Girls’ Last Tour – Complete Collection (Cert 12)

2 Discs Blu-ray (Distributor: MVM) Running time: 297 minutes approx.

Anime being the esoteric medium that it is thanks to the idiosyncratic nature of Japanese culture means the premise behind many titles is something of a hard sell. Not everyone is going to invest in a show dedicated to a traditional Japanese card game (Chihayafuru) whilst others will repel the concept of a man living with a group of big-boobed monsters (Monster Musume).

Girls’ Last Tour might be a hard sell for a very different reason – it’s utter, bare bones simplicity. Set in a post-Apocalyptic world, two girls Chito and Yuuri roam the desolate land on their Kettenkrad searching for food, other signs of life and more importantly, an explanation for what the hell has happened!

The post-Apocalyptic setting is not a new one but usually proves fertile for those with wild imaginations, yielding results that take us into a world of desperate survivors, renegade robots, rampaging monsters and hidden domains of the an autocratic despot. In the case of the creation of mononymous mangaka Tsukumizu, this direction is largely eschewed, preferring to embrace the spartan wastelands and focus on the bonding of the two leads, which makes Girls’ Last Tour a hard sell for some.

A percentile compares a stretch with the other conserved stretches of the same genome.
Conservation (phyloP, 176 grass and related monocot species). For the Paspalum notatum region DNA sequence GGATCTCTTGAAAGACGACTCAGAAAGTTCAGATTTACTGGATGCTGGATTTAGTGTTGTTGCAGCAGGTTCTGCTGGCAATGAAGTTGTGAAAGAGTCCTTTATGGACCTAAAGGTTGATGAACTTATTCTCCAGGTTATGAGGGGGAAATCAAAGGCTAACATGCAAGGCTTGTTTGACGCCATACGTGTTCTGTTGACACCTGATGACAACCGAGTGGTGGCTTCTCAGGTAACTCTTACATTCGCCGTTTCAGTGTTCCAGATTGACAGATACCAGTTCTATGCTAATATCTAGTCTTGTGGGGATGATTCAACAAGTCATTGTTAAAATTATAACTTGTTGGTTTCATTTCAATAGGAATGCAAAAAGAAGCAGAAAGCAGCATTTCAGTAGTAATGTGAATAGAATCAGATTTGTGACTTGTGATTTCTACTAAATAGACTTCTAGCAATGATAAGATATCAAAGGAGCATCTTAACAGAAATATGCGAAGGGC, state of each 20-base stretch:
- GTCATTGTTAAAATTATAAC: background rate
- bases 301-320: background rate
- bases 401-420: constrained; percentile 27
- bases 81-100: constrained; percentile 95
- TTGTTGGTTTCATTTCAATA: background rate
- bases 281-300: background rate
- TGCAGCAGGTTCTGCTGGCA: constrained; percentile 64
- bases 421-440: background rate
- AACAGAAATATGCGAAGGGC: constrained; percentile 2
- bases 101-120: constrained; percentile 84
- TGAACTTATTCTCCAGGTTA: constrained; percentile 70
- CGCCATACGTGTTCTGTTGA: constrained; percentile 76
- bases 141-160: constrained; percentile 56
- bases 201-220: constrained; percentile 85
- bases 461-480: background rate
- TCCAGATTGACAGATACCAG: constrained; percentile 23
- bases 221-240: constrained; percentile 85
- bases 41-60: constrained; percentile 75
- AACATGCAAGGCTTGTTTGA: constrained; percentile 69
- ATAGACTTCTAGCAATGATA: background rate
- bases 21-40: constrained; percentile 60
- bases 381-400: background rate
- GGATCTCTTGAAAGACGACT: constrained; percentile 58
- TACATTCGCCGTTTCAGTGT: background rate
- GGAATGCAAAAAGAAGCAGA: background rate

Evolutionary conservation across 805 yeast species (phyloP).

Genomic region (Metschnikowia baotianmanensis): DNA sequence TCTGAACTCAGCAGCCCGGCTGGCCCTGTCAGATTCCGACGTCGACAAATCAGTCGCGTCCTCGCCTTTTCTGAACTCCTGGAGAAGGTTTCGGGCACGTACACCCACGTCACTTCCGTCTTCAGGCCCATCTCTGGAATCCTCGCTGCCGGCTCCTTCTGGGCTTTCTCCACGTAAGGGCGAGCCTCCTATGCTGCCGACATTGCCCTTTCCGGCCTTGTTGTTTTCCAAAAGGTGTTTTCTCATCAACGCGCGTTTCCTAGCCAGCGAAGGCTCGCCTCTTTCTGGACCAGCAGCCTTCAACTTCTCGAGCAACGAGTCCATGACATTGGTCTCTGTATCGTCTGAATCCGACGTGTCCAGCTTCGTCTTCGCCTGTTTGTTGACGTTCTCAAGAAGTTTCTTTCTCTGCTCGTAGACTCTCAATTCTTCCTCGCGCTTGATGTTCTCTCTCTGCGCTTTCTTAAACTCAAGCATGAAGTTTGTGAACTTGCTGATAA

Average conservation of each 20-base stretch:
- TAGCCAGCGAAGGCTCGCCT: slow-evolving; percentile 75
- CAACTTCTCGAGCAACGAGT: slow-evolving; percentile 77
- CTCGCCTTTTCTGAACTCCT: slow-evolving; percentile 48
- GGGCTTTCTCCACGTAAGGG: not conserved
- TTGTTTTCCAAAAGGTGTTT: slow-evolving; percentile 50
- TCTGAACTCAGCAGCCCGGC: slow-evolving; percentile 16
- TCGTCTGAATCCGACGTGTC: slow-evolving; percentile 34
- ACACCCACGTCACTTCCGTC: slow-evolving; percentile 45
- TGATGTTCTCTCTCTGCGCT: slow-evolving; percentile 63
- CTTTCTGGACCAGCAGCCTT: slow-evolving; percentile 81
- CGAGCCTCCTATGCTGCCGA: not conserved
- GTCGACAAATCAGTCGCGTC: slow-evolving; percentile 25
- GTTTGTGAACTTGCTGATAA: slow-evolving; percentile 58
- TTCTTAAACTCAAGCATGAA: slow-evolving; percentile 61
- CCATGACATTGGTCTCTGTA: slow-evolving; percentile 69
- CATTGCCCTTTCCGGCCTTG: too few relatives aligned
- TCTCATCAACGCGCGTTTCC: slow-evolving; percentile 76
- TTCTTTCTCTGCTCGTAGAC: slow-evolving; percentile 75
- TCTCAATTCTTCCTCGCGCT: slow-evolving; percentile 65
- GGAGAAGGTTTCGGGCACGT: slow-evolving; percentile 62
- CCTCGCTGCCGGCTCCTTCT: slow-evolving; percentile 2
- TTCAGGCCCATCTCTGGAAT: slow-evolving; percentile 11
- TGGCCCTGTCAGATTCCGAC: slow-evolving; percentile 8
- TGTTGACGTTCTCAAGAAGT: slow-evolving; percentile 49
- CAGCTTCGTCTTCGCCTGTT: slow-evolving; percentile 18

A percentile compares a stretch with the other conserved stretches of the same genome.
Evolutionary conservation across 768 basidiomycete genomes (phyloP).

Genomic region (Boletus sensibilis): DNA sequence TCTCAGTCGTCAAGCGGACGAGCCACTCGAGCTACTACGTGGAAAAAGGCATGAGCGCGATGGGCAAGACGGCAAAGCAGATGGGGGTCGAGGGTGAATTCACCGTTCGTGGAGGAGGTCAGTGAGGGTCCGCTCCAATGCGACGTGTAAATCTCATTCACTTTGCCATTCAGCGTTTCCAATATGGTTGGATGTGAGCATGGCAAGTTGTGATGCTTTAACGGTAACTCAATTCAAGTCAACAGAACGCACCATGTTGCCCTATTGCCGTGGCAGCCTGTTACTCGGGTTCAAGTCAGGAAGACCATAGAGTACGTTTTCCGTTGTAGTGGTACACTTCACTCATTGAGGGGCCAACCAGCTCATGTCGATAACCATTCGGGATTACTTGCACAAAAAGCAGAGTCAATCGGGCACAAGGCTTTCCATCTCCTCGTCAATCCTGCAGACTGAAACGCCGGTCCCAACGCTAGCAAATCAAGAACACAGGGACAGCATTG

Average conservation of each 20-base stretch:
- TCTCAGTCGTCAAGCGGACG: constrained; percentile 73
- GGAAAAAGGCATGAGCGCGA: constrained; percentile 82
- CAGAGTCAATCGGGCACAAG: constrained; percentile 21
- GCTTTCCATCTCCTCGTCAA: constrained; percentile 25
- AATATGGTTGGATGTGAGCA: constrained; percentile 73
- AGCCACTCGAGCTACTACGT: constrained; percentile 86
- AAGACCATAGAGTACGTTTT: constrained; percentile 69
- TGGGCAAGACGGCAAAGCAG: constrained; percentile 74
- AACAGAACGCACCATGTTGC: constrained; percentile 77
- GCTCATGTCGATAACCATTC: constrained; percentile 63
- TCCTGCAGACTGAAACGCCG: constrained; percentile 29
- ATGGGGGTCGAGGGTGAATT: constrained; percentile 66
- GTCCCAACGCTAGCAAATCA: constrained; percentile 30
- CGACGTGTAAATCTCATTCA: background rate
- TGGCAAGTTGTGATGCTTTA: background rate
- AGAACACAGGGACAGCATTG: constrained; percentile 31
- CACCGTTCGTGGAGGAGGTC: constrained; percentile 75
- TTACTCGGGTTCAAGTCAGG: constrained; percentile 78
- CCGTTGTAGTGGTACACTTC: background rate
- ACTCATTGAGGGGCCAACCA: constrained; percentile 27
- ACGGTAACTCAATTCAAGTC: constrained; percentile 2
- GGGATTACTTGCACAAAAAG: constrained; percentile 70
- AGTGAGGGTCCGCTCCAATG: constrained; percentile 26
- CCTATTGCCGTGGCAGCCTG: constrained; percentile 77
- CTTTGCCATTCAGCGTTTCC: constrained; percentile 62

First some clarification – yes, the show can be slow and very quiet – it is set in a world that has been utterly destroyed by an unexplained catastrophe after all – and the cast list is predominantly limited to just Chito and Yuuri for 96% of its twelve episode run. But if entire films can get away with trapping two people in a lift for 90-minutes there is no reason why anime can’t do the same.